More and more heart failure patients are needing a higher shock than the standard delivered by implantable cardioverter-defibrillators to correct their heart rhythm. This week, Biotronik launched the first ICD in the U.S. that meets this need.
Patients with tachycardia, or an abnormally fast heart rate, often require an ICD to convert dangerous arrhythmias to a normal heart rate. ICDs must deliver sufficiently powerful shocks to the heart as soon as possible, the company said in a statement. Varying heart anatomies may cause a patient to need a stronger shock than is standard.
The Inventra HF-T ICD delivers “ultra-high” energy, with 42 joules on the first shock as compared to the 36- or 37-joule shocks given by traditional ICDs.
"For an increasing number of patients--specifically those with larger cardiac anatomy and lower ejection fraction--a shock that is higher than the standard 36-37 J may be needed to convert irregular arrhythmia," said Dr. Mark Mascarenhas, an electrophysiologist at Jersey Shore University Medical Center in Neptune, NJ, in the statement. "The sooner an effective shock can be delivered, the likelihood of survival increases for these patients. For such patients, a CRT-D that delivers ultra-high energy on the first shock has a higher chance of converting the irregular arrhythmia. With the availability of Inventra HF-T, more heart failure patients will be able to receive 42 J energy delivered upon the first shock and, hence, receive life-saving therapy."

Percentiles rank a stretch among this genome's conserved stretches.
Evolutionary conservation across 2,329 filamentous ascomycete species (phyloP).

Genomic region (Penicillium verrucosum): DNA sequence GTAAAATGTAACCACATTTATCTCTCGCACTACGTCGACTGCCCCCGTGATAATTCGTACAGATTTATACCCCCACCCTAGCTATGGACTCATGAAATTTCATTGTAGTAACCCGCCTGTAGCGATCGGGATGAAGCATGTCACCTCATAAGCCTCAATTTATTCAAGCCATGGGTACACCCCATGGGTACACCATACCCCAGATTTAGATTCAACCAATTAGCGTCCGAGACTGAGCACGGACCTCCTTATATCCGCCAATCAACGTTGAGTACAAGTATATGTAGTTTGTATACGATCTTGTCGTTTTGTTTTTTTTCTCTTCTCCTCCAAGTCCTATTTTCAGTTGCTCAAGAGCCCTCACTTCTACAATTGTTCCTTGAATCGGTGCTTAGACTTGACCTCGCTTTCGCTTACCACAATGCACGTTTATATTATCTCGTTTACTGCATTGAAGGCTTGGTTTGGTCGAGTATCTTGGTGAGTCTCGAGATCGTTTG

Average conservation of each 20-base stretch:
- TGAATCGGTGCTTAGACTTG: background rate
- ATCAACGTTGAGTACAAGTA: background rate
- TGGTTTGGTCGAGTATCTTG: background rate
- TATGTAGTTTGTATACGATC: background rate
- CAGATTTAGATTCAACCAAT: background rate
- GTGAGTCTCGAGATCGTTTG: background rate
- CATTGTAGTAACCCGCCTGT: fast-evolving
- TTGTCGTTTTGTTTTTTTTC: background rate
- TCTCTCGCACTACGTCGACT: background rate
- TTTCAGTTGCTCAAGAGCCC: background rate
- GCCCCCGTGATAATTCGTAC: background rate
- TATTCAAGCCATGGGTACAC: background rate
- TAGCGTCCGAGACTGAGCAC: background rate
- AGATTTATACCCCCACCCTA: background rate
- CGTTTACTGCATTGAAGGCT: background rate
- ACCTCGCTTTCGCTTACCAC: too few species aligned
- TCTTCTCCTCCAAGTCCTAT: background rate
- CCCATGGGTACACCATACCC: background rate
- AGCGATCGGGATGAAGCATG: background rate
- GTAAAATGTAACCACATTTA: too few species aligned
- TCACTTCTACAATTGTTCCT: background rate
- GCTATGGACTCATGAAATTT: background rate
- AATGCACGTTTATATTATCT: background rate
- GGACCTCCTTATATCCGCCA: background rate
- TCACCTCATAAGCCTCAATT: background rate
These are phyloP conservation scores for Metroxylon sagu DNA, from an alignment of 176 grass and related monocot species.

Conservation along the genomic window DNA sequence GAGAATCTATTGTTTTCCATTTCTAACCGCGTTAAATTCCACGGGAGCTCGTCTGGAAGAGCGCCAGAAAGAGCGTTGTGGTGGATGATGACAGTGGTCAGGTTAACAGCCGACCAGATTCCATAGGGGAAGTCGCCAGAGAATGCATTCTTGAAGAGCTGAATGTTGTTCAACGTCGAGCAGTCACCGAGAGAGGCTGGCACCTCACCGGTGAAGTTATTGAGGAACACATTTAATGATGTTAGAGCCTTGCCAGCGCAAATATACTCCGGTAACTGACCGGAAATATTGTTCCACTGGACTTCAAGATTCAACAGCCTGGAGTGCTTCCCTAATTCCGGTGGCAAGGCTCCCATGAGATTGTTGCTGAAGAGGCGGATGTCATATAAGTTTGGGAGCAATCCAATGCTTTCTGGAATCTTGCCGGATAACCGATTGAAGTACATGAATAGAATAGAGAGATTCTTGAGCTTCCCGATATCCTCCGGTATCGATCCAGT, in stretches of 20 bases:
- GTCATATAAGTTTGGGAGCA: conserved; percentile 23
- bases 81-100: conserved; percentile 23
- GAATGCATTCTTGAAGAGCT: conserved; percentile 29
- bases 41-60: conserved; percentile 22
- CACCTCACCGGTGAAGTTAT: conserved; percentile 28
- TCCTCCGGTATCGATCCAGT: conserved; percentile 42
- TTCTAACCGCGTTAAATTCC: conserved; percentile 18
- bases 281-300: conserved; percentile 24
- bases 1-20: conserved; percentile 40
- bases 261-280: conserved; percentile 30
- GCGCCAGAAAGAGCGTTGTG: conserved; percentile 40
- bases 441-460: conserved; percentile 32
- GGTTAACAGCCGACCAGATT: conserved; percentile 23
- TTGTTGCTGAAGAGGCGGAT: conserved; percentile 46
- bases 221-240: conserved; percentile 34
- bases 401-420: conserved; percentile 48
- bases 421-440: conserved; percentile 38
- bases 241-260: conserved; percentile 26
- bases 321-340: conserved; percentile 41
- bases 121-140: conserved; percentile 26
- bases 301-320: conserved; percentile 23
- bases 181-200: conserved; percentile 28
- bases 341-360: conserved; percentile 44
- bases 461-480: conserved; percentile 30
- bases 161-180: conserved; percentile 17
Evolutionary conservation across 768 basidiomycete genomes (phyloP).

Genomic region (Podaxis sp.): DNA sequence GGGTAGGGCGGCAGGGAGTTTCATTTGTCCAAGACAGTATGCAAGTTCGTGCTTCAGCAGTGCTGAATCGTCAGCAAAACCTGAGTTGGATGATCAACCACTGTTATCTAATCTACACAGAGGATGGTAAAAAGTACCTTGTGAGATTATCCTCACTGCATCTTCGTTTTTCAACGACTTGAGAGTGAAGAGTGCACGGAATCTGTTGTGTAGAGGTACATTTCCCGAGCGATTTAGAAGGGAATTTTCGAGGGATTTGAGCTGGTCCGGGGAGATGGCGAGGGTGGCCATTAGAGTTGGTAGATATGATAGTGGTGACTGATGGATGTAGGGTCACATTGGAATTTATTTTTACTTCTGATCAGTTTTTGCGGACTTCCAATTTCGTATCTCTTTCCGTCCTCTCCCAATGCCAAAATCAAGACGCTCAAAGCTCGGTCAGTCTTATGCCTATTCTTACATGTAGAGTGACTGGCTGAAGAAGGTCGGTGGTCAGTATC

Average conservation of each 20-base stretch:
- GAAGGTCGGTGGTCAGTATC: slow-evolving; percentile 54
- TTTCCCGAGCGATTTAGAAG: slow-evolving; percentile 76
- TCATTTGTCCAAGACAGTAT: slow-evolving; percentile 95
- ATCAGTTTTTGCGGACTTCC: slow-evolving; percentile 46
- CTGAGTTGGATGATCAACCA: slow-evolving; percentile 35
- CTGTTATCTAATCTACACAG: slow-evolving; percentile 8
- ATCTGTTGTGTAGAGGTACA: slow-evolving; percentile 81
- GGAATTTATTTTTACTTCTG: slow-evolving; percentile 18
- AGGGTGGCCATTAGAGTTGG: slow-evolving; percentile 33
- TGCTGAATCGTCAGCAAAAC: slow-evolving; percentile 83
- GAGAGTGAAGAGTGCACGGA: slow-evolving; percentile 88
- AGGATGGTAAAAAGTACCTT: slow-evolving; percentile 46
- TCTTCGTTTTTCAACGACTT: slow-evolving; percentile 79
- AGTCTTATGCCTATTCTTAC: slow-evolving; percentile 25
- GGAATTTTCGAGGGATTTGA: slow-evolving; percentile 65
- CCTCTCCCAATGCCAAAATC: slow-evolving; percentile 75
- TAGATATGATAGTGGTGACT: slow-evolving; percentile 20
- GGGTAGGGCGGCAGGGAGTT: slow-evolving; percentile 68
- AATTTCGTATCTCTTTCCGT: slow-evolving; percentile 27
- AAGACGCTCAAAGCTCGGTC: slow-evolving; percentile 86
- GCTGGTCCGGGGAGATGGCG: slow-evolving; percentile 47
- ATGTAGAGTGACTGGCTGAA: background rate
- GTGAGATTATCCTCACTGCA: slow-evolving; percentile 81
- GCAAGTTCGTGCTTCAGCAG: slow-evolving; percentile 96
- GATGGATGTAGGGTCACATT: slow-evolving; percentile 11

Berlin-based Biotronik specializes in cardiac rhythm management and vascular solutions. Its other offerings include pacemakers to correct bradycardia, or abnormally slow heart rhythms, cardiac resynchronization therapy pacemakers and defibrillators and peripheral stent systems and balloon catheters.